Pakistan choppers pound militants as civilian exodus grows

Bannu: Pakistani helicopter gunships pounded militant targets in the country`s northwest Saturday, killing up to 30 rebels, as the number of civilians fleeing an long-awaited offensive there surpassed 300,000.

AFP| Last Updated: Jun 21, 2014, 20:17 PM IST

Bannu: Pakistani helicopter gunships pounded militant targets in the country`s northwest Saturday, killing up to 30 rebels, as the number of civilians fleeing an long-awaited offensive there surpassed 300,000.

The exodus from the North Waziristan tribal area, on the Afghan border, came this week after the military launched the assault on militant hideouts in the wake of a Taliban attack on the airport in Karachi that left dozens dead and destroyed a nascent peace process.

Civilians have fled into the Pakistani cities of Bannu, Peshawar and Kohat and across the border into Afghanistan.

The number of refugees is expected to increase as around 300,000 people are trapped in North Waziristan due to a shoot-on-sight curfew which was extended for one day after it expired on Friday.

Authorities have told the stranded residents to leave the area by Sunday.

Arbab Arif, the chief administrator of the tribal areas, told reporters in Peshawar that the total number of people who fled the region has surpassed 300,000.

He added that another 300,000 were yet to be evacuated.

An AFP correspondent in Bannu saw hundreds of people walking on foot to the town. The government-run children`s hospital in Bannu is overcrowded with children suffering from diarrhoea.

Due to lack of space at the hospital, four to five children were being accommodated in one bed.

Around half a dozen children lying outside the hospital were being treated with the drip bags hanging from tree branches.

Registration points and camps have been set up to deal with the influx of people in Bannu, but many prefer to travel on to stay with relatives in other areas.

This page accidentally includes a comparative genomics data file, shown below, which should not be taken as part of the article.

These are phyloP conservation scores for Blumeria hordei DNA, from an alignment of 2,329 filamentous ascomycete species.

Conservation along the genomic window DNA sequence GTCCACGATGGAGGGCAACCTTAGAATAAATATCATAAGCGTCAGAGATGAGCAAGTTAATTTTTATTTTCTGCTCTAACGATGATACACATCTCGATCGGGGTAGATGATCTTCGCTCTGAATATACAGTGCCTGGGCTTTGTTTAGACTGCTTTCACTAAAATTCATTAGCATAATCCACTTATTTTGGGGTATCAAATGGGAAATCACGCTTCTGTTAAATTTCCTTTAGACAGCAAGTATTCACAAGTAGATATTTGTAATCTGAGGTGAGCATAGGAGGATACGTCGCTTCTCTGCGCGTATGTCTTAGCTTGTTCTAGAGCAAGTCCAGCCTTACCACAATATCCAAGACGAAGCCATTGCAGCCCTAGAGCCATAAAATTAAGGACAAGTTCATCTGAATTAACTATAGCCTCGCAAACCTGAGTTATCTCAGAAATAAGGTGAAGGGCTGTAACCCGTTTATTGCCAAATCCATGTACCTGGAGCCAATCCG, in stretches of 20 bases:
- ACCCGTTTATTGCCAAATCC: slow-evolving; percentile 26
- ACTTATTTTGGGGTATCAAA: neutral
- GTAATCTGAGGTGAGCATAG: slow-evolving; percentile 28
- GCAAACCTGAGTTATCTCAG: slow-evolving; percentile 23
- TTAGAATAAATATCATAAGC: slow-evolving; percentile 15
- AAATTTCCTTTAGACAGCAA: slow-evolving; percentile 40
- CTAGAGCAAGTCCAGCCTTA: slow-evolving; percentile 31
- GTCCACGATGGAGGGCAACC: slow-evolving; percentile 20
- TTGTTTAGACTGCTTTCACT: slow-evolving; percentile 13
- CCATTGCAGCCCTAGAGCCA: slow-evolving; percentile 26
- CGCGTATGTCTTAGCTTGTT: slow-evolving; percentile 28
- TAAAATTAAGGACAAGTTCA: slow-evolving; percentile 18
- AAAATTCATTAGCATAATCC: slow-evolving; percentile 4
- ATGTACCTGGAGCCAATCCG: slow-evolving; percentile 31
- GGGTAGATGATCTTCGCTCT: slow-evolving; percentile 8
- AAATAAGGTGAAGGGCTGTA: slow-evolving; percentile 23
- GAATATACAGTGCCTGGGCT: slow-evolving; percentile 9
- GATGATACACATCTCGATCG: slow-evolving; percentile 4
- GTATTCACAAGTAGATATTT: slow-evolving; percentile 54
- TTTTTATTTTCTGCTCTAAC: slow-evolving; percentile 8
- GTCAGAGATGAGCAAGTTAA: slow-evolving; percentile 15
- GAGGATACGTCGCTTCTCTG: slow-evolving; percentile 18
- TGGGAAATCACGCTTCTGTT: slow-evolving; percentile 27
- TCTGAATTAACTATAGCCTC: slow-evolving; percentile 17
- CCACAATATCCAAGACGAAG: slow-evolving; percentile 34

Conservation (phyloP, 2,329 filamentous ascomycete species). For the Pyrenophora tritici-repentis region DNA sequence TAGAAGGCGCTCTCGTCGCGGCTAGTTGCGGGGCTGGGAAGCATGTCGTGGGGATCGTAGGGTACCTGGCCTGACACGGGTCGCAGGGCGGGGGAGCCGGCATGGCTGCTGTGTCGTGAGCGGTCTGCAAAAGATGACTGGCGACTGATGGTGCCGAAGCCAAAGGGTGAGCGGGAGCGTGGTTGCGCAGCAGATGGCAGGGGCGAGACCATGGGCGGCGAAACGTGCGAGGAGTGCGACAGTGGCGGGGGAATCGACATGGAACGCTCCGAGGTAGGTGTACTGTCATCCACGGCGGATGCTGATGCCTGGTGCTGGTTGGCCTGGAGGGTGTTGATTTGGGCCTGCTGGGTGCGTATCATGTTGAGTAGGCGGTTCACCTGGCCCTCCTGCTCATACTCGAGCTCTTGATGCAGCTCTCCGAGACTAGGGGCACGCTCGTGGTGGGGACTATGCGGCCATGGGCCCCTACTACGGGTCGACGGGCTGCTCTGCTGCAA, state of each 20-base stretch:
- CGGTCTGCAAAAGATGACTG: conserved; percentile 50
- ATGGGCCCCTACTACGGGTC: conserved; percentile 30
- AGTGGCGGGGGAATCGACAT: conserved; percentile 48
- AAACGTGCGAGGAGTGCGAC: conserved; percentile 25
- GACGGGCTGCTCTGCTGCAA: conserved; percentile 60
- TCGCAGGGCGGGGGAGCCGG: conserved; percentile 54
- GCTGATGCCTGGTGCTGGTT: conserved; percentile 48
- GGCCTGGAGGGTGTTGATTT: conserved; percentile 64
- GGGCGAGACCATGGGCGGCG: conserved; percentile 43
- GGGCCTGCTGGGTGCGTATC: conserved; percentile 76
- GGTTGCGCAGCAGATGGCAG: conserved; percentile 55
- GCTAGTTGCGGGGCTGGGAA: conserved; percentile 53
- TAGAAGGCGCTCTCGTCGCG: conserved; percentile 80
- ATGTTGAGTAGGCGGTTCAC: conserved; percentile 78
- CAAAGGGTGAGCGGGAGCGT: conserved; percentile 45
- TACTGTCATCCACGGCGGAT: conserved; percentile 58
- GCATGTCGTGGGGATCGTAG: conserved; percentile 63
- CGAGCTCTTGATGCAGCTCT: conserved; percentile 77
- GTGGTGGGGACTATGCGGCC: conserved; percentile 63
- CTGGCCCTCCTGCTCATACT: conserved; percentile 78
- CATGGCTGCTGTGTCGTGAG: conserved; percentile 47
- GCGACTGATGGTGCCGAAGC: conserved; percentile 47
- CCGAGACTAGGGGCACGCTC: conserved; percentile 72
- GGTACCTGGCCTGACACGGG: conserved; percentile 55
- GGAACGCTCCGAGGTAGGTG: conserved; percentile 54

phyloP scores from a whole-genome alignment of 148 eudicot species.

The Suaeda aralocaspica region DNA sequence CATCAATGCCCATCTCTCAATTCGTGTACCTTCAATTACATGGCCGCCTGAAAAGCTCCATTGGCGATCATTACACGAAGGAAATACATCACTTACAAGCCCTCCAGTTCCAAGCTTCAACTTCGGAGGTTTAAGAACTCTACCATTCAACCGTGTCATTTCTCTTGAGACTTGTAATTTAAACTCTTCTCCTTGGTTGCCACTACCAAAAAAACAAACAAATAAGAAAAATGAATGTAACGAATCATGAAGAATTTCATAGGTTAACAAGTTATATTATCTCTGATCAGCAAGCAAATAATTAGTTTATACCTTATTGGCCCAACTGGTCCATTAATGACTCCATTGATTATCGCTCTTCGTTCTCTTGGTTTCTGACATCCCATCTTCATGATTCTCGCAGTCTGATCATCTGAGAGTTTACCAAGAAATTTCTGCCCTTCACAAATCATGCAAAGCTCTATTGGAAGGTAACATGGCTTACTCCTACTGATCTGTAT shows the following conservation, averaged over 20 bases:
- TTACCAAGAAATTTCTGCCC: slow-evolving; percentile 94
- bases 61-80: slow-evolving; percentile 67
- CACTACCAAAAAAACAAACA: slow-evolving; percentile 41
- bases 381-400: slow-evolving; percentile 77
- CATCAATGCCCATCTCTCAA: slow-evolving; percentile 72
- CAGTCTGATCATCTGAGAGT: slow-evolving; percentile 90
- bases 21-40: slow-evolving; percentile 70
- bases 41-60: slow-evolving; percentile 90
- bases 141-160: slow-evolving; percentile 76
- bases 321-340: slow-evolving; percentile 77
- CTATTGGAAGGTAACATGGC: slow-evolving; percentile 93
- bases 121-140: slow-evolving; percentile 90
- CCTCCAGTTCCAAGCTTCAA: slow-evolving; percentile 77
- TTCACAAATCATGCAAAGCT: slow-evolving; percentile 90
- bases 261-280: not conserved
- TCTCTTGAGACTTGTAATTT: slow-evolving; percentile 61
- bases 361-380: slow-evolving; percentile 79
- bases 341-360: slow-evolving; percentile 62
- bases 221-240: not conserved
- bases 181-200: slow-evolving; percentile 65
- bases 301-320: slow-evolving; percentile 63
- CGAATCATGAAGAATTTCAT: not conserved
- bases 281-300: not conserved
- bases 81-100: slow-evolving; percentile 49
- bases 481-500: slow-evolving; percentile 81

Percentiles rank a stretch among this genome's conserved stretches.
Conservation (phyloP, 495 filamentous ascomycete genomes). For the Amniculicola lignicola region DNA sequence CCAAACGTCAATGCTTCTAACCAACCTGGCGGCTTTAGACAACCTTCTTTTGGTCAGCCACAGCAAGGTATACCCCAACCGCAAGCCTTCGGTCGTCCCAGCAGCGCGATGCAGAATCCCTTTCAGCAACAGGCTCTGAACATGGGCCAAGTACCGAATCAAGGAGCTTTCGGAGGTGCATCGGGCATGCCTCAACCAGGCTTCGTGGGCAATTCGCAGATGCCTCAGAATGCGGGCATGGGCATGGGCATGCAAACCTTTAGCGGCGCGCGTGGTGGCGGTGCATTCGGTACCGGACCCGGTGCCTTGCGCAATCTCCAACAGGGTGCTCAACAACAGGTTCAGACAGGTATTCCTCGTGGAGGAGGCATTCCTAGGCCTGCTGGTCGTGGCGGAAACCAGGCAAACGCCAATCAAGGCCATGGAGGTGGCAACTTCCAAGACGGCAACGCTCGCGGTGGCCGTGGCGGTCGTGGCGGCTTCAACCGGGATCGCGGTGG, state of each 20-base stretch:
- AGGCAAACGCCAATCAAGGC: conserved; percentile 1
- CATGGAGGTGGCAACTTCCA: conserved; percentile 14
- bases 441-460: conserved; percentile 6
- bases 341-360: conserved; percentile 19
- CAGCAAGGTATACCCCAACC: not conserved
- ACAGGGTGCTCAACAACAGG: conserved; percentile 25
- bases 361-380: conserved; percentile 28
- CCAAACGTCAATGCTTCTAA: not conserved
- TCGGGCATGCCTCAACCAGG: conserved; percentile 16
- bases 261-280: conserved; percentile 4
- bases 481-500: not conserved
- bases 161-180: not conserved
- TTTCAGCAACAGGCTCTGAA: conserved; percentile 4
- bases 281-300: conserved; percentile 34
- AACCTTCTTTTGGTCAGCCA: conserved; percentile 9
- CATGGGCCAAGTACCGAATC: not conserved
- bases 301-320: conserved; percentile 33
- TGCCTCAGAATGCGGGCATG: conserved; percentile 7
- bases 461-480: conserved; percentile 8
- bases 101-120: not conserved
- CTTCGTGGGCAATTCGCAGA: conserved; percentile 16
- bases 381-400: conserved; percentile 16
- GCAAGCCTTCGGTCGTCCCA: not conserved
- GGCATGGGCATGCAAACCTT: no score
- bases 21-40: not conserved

Sirajul Haq, a senior provincial minister, said the federal government and the provincial government of Khyber Pakhtunkhwa have allocated 12 million rupees ($122,000) for refugees from the area. The money is to be distributed among ten thousand families.

He said the buses from all the government-run colleges and universities in the province will be used for transporting refugees from the tribal area to Bannu.

Meanwhile, the military said all ranks of the army would donate one day`s pay and provide 30 days` rations for the people fleeing the military offensive.

Earlier on Saturday, the military said 30 insurgents were killed in targeted air strikes in Khyber and North Waziristan agencies, semi-autonomous tribal regions on the Afghan border which are an important base for the Pakistani Taliban.

Nearly 280 insurgents have been killed since the start of the operation on Sunday, according to security officials, though it was not possible to confirm the number or identities of those killed.

The military offensive began after a bloody and dramatic attack on Karachi airport last week brought an end to months of largely fruitless government efforts to negotiate a peace deal with the Tehreek-e-Taliban Pakistan.

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